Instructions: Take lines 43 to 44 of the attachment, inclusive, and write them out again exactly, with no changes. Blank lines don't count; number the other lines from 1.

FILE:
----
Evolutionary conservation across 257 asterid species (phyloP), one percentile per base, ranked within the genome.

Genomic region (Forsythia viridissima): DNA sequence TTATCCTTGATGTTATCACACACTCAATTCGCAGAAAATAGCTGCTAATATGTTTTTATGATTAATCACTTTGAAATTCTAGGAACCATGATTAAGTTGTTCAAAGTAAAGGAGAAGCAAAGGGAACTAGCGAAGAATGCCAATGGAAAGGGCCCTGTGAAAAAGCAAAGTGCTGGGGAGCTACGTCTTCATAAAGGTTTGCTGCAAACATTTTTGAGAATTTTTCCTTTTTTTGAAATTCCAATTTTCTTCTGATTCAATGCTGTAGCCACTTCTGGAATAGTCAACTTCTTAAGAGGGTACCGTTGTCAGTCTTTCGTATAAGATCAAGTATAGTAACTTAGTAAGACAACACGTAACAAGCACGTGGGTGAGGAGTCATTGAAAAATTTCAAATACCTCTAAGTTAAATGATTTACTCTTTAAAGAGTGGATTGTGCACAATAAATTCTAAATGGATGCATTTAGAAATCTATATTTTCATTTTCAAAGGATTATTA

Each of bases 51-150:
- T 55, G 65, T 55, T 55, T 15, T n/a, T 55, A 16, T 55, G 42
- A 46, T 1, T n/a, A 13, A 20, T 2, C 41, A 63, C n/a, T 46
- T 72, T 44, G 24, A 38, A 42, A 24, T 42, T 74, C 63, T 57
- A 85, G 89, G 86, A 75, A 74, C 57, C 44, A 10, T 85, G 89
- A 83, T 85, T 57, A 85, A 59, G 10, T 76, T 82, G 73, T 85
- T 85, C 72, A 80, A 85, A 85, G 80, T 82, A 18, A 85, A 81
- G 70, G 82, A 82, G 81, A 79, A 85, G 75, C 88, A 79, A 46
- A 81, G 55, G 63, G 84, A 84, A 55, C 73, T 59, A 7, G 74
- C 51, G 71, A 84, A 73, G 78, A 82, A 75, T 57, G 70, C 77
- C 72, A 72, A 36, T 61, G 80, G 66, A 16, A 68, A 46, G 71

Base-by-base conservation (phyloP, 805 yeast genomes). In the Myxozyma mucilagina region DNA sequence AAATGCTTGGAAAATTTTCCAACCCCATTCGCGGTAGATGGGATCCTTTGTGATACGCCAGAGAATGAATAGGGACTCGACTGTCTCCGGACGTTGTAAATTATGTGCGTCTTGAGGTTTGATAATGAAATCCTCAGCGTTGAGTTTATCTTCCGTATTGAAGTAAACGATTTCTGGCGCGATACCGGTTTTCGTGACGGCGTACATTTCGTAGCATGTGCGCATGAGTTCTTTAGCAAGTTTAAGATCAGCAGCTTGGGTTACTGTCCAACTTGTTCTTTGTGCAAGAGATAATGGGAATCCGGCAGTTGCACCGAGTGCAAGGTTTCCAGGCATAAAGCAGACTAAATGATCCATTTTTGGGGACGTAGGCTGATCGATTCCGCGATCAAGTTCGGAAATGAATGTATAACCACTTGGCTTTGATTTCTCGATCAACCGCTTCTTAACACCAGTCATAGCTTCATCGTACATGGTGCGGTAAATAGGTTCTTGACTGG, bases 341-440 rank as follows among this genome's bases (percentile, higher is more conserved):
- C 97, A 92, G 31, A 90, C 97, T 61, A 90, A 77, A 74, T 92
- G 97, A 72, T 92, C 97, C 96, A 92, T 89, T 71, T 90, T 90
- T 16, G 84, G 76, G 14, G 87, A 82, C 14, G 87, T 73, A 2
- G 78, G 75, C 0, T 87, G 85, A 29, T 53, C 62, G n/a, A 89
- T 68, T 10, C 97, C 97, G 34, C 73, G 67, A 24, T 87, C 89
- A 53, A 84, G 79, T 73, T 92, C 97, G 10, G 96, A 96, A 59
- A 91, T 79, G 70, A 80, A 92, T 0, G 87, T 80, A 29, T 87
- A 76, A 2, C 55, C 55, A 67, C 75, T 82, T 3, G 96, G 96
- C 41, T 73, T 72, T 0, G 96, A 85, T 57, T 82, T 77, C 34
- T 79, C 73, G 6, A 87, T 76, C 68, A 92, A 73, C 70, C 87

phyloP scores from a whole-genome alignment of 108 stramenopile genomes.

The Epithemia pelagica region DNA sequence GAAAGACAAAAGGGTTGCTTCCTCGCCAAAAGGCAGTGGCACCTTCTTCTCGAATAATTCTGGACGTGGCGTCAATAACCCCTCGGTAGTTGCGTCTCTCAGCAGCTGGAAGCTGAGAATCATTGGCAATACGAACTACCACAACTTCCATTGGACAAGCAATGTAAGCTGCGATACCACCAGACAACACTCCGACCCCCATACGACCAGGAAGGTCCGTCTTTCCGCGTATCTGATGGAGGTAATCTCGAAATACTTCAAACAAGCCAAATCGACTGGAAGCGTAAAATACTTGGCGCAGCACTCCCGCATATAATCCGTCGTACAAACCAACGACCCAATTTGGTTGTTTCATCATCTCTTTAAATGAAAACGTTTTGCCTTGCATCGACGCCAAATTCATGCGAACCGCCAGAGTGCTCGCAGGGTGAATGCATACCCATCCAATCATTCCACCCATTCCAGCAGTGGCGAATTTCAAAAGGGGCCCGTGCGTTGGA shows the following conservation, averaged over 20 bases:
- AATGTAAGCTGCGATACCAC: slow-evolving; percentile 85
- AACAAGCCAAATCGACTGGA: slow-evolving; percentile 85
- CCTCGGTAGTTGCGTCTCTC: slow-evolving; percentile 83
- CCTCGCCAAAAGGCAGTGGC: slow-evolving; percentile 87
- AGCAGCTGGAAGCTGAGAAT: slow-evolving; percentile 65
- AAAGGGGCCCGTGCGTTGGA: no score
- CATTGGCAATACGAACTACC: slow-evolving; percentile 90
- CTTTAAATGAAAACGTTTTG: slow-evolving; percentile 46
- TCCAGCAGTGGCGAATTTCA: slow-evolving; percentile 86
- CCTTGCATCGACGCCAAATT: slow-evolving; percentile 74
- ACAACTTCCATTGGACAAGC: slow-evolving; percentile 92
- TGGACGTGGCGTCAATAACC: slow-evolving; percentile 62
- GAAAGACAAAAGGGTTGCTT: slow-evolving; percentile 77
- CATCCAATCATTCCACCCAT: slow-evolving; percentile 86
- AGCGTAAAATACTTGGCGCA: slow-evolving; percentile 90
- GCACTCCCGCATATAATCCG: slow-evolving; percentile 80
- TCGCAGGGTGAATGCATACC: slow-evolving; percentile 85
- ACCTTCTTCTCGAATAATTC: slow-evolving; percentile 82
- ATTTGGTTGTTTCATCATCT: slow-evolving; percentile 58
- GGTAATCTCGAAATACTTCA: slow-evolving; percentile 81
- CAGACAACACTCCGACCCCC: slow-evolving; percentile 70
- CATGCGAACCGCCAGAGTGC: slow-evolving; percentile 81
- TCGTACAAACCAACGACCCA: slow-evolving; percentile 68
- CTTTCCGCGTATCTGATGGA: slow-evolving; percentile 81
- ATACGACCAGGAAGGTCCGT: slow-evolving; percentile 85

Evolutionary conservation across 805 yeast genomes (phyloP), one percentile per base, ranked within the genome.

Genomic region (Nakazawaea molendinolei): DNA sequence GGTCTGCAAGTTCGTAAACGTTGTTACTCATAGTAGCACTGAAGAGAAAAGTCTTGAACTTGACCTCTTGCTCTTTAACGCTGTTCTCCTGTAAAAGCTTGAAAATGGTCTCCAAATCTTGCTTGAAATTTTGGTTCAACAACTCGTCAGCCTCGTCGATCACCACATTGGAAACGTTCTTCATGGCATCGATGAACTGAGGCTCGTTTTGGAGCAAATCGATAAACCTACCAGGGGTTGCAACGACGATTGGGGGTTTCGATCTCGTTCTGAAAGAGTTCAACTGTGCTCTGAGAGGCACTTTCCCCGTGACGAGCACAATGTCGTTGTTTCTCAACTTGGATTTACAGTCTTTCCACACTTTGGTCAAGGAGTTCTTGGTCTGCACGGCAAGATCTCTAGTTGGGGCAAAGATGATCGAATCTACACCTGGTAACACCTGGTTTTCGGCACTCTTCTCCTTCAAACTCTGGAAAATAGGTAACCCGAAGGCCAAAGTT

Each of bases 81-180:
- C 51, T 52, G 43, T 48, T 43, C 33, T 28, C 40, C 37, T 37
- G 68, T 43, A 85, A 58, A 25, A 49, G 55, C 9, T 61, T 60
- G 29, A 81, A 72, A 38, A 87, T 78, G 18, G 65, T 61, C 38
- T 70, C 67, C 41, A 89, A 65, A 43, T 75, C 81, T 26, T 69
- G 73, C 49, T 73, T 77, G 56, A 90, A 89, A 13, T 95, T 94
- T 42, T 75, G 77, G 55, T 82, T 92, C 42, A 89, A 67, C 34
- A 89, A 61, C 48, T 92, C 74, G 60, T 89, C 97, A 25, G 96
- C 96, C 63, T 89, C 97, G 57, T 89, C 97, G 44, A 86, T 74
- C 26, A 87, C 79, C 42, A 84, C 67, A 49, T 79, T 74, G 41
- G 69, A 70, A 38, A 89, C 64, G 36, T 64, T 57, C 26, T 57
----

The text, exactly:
- TCGCAGGGTGAATGCATACC: slow-evolving; percentile 85
- ACCTTCTTCTCGAATAATTC: slow-evolving; percentile 82